Interview With Evan Cromer of Indianapolis Bike Polo

So you you remember when I had that caption contest a while back? No? Well then…awkward…Anyway – Evan Cromer won the caption contest and as such had the great fortune of being interviewed by me (stop laughing).

 

Tell me a little about Indiana bike polo – how was it organized, how long have you played?

 

Indianapolis Bike Polo began in 2008, originally playing under Highway bridges downtown, and randomly using tennis courts around the city as well.  I began playing in 2009 after hearing about it from a friend of mine, Keith Cruz, who started Indy’s club.  Kieth and I have worked with the Indianapolis Parks department over the past few years to secure a permanent location for our club: an underused set of tennis courts just north of downtown Indy.  The courts were resurfaced and painted specifically for bike polo, and we have since built 4ft walls this year.  
This is Indiana’s first permanent polo court but not our last.  I think it is also important to note that we have also formed the Indiana Bicycle Polo Cooperative, founded in 2010.  We have five cities that are currently included in the CO-OP, Indianapolis, Fort Wayne, Lafayette, Muncie, and Bloomington.  The purpose for the CO-OP is to ensure that each city has the resources and insurance to approach their own parks departments, to inquire about securing their own places to play.  By using each city as part of the same club, we are able to use the same insurance policy, which helps keep costs low, and legitimizes our cause.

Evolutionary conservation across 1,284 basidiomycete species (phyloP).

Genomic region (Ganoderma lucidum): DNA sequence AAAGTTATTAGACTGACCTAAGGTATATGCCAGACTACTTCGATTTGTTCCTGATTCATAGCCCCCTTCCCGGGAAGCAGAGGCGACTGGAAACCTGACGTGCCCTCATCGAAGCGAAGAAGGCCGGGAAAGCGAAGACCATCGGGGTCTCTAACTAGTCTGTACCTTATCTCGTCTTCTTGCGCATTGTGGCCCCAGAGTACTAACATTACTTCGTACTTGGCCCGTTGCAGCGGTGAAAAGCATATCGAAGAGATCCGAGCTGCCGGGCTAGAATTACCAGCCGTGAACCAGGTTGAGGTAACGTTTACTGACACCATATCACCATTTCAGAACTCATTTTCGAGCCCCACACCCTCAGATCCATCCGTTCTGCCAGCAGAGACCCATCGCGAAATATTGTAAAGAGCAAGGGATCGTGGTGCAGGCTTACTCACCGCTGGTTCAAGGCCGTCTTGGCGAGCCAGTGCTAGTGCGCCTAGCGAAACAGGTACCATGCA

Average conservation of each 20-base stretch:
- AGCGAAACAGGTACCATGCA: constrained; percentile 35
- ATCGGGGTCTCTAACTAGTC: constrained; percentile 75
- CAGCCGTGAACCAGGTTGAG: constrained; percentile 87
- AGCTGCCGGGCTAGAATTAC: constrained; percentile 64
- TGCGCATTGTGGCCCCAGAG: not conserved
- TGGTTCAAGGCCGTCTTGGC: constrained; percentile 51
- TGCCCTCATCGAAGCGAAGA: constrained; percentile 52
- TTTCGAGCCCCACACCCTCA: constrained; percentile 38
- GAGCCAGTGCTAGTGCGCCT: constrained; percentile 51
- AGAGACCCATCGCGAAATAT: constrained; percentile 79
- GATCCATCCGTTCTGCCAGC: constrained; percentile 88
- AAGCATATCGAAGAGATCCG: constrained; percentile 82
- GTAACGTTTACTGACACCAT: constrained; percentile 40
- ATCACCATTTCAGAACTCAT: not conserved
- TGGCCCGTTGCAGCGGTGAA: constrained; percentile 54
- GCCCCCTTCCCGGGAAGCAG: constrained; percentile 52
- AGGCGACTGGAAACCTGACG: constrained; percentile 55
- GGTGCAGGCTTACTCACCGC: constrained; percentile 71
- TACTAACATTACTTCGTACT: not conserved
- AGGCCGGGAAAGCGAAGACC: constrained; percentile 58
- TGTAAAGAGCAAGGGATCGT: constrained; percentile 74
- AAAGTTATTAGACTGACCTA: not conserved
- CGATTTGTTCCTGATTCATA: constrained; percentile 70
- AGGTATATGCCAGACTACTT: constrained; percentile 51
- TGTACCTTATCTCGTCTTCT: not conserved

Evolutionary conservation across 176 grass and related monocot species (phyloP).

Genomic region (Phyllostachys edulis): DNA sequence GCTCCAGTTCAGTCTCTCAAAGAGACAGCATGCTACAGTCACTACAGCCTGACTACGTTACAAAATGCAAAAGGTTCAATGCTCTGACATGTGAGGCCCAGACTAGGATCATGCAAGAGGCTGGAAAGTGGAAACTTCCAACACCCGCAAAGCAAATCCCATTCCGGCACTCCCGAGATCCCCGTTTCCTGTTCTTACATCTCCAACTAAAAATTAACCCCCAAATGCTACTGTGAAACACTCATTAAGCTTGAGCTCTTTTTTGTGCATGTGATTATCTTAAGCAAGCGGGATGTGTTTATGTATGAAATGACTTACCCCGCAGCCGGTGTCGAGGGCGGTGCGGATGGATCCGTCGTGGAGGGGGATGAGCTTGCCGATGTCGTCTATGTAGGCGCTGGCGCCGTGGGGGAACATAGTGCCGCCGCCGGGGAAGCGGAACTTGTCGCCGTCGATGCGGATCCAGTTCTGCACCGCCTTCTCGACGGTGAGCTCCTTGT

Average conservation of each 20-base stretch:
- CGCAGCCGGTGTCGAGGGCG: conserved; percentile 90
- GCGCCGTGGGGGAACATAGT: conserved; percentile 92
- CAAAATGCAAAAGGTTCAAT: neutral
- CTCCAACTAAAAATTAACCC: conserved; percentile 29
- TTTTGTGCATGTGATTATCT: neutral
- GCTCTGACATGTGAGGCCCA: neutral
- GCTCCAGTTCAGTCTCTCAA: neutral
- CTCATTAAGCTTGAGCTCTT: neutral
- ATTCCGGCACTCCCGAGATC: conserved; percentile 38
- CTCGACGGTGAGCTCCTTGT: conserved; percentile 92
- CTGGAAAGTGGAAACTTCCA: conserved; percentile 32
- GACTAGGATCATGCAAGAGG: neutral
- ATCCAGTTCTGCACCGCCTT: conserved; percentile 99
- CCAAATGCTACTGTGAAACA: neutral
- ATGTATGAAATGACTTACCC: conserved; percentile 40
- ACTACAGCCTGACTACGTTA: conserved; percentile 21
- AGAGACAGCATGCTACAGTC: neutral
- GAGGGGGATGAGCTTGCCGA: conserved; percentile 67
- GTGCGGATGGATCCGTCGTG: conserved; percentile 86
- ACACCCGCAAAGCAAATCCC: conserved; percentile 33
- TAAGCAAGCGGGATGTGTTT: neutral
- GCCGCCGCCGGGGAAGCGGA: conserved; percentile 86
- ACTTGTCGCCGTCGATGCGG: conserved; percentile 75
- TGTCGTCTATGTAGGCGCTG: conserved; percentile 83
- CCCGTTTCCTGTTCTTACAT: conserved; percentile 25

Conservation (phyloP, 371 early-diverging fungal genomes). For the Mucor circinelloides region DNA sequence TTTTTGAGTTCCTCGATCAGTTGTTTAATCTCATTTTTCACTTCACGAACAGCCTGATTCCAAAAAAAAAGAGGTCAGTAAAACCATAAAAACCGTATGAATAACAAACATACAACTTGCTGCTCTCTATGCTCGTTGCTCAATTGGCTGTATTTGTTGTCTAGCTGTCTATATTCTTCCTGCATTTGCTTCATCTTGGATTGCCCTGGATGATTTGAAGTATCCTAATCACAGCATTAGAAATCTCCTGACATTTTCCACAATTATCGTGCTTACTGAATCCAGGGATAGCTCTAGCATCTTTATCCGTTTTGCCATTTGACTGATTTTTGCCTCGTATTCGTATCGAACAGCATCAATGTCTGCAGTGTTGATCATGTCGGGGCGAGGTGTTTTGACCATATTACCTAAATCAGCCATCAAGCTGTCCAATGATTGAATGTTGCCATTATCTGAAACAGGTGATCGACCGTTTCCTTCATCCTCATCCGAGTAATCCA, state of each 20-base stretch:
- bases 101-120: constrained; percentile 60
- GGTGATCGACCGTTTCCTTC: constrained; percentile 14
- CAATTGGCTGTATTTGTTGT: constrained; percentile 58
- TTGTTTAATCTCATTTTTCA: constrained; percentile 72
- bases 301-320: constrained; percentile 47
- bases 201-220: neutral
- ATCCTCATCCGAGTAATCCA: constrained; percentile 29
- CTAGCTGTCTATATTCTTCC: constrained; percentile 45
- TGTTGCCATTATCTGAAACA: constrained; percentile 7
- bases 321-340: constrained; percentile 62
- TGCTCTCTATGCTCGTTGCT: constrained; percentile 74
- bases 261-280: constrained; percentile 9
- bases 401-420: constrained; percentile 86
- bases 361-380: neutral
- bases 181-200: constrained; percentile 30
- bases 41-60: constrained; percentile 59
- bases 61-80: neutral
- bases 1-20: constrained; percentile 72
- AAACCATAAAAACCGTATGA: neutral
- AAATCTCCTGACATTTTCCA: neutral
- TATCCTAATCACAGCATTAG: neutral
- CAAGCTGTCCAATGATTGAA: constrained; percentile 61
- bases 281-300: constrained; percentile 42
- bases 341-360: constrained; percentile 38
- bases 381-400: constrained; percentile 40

What’s your current bike polo setup (bike, equipment, etc). 

 
Frame & Fork:  Marino 58cm
Headset: Chris King
Wheels: Surly polo hubs laced to Salsa Gordo’s, panracer ribmos 1.5″
Brakes: TRP M920 Linear Pulls with a custom Avid dual pull lever
Seatpost: Thomson
Stem and bar: TruVativ T30 alloy stem with a TruVativ T40 carbon straight bar
Gearing:  35X22 MKE polo chainring mated to a cheap ACS freewheel
Pedals: XTR clipless
Mallet:  MKE pole(43″ long) to a UHMW head (4 1/2″ in length)
Protective gear: LAS road Helmet and lacrosse gloves
 

What position do you play the most? 

 
Goalie during league play or tournaments.  During pickup, anything goes.
 

What do you focus on the most as a Goalie? What do you focus on the least? 

 
The two things I try to focus on the most are blocking shots(obvious), and also giving my teammates a play by play of what is happening on the court between them, when they are open, and when they need to be doing something differently.  You have to remember that when your teammates are out playing their hearts out that you are their extra set of eyes and ears, a coach of sorts, if they could see what you can see, you will have a much more cohesive team.

I focus the least on outside noise from spectators.  They may only be trying to help by telling you what is happening or what you should be doing, but deviating from your game is never a good idea, if you want to try new things, do that at pick up.
 

Are there shots made on you in goal that are just impossible for you to block (or that you wish you could block better)?

 
Top shelf and airborne shots will always be impossible to block, if you do get a chance to block one, it will be pure luck.  My biggest weakness is when an offensive player is bearing down on me quickly, I will begin to move forward enough to see if I can interfere with their shot with my mallet.  This leaves my back door open and also changes the area of where I am accustomed to my five hole being.  There are a few people who found this to be my area of weakness, but were also nice enough to help me understand what I was doing wrong, so I have been a little better in that respect as of late.